Ferragosto: the blessing and the bane of the Italian summer, and the subject of this week’s COSI post. Some people adore this Italian summer holiday, while others find it to be incredibly annoying. My sentiments lie somewhere in the middle… here’s why:
“Never mind la Crisi, it’s too hot to work”.
This concept gets thrown around a lot in the weeks leading up to the ENTIRE month of August. How a country that is supposedly in an economic depression can afford to just take off for the whole month of August, is beyond me. I’d also like to know when in Italian history it became customary to take 2-3 weeks off in the days surrounding August 15th, the day of the Assumption in the Catholic religion.
The origins of this celebration actually pre-date Catholicism and used to be a period of rest after a long season of agricultural work and the summer harvest. Then, during the Fascist regime, it became popular to travel on the 15th; there were cheap train tickets offered to the working class for 2 and 3 day trips around Italy. But when-oh-when did people start taking the liberty of 2-3 weeks off, I wonder. My guess is that it became customary during the economic boom of the 70’s and 80’s, and after that it just stuck.
One would think that, with the Crisi being cited as an excuse for all manner of woes (including not paying professional fees), the precious vacation pilgrimage to the beaches of Italy would also need to be sacrificed in these recent years. But no. Many of our clients who can’t pay their bills miraculously find funds for 2 weeks at the beach. Not that they have much of a choice. Apparently 48% of employers in Italy actually require that you take time off in August. The office closes down, and you couldn’t work even if you wanted to!
In the beginning, I rebelled a bit… you know, before I learned that submitting to the system is a much more pleasant approach to expat life in Italy. We started our business in the midst of the worst of the 2008-2009 economic situation, and so we thought, “let’s be proactive and take advantage of the August break. Instead of piling onto the highways like all these people, let’s use this opportunity to get some work done.”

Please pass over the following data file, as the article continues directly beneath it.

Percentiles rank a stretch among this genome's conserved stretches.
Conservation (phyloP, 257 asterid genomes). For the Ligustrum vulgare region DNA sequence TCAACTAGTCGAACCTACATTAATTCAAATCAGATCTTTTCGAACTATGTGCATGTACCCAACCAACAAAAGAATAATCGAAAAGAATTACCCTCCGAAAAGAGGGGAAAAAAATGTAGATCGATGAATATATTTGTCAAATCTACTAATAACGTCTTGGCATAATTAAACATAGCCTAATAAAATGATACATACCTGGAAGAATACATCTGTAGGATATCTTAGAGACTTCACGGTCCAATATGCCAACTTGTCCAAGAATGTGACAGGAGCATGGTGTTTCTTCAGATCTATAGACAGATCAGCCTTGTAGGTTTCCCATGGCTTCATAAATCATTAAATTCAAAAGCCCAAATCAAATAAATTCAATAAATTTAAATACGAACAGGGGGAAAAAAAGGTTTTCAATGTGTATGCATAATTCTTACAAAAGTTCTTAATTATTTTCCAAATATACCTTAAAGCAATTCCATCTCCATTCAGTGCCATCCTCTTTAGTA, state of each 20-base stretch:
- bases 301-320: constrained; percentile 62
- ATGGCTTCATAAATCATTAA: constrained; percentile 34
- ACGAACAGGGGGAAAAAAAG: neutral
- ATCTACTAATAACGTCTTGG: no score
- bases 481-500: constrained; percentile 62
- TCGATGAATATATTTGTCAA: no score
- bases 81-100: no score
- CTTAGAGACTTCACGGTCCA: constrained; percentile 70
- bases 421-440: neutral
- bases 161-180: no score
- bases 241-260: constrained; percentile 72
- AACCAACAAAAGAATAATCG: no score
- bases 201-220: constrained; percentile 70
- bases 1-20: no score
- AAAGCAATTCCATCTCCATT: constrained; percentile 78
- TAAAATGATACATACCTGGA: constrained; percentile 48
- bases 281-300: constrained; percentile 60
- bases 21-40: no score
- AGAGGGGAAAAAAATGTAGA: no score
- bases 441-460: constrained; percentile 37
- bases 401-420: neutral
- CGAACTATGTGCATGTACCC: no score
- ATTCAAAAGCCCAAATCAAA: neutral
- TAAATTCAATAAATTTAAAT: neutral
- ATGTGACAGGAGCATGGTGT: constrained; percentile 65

How young and naive we were.
Our resolve quickly melted away into the heat of the August sun. After we realized that no one would return a phone call or email until September anyway and we were the only fools sitting at our desks sweating from the calories burned while typing and moving the mouse, we agreed to never do that again.
It IS too hot to work. And there’s no one around anyway, so you might as well just use the break.
EVERYONE goes to the beach… but… everyone goes to the beach!
Per quanto riguarda la destinazione, il 44% è diretto al mare, contro un esiguo 10% che preferisce il fresco della montagna. Fra i vacanzieri, il 14% ha pianificato un viaggio all’estero e il 7% si immergerà nelle bellezze architettoniche e culturali di una capitale europea o città italiana. – MetroNews
If you don’t speak Italian, that little quote says that 44% of Italy goes to the beach at Ferragosto. FORTY-FOUR PERCENT. Do you know how many people that is? Like… a crap-load! Do you know how big Italian beaches are? Not that big!! Why on earth anyone would want to fight for a square meter of sand upon which to lie and fry yourself is yet another aspect of Ferragosto that is beyond me.
I loathe Italian beaches. I really do. With the exception of some deserted ones in the South, they are a teeming mass of sweaty, leathery, skimpily clad vacationers making a bunch of noise for no reason. I really, genuinely, honestly do NOT understand the appeal.
On the plus side, when that 44% heads for the beach, the interior of Italy becomes heavenly. It’s true you have more problems finding businesses that are open, but entire cities are like ghost towns! You can walk through Rome without getting run over and you can explore small town centers as though they are museums.
Ferragosto for us this year means to the Baltic and back!
We decided this year to get the heck outta dodge. My poor marito hasn’t had a vacation since our honeymoon, so we’re packing up the tent and the dog and heading north for 3 weeks. It’s an ambitious plan, but (if all goes well) we’ll encircle the Baltic Sea and make it back home by the end of August, just in time to start our next big project.
I’ll try to get a few updates from the road, depending on how our internet access situation goes, but if you need a little Italy fix in my absence remember to check out my fellow C.O.S.I. bloggers:
- COSI: Ferragosto! Pirates, Family, And Eating Until You Explode – Surviving in Italy
- Ferragosto in Rome – Rick’s Rome
- Your Ferragosto in Florence Survival Guide – Girl in Florence
- Ferragosto link coming soon – The Florence Diaries
- Insights into Ferragosto – Unwilling Expat
- Ferragosto – Englishman in Italy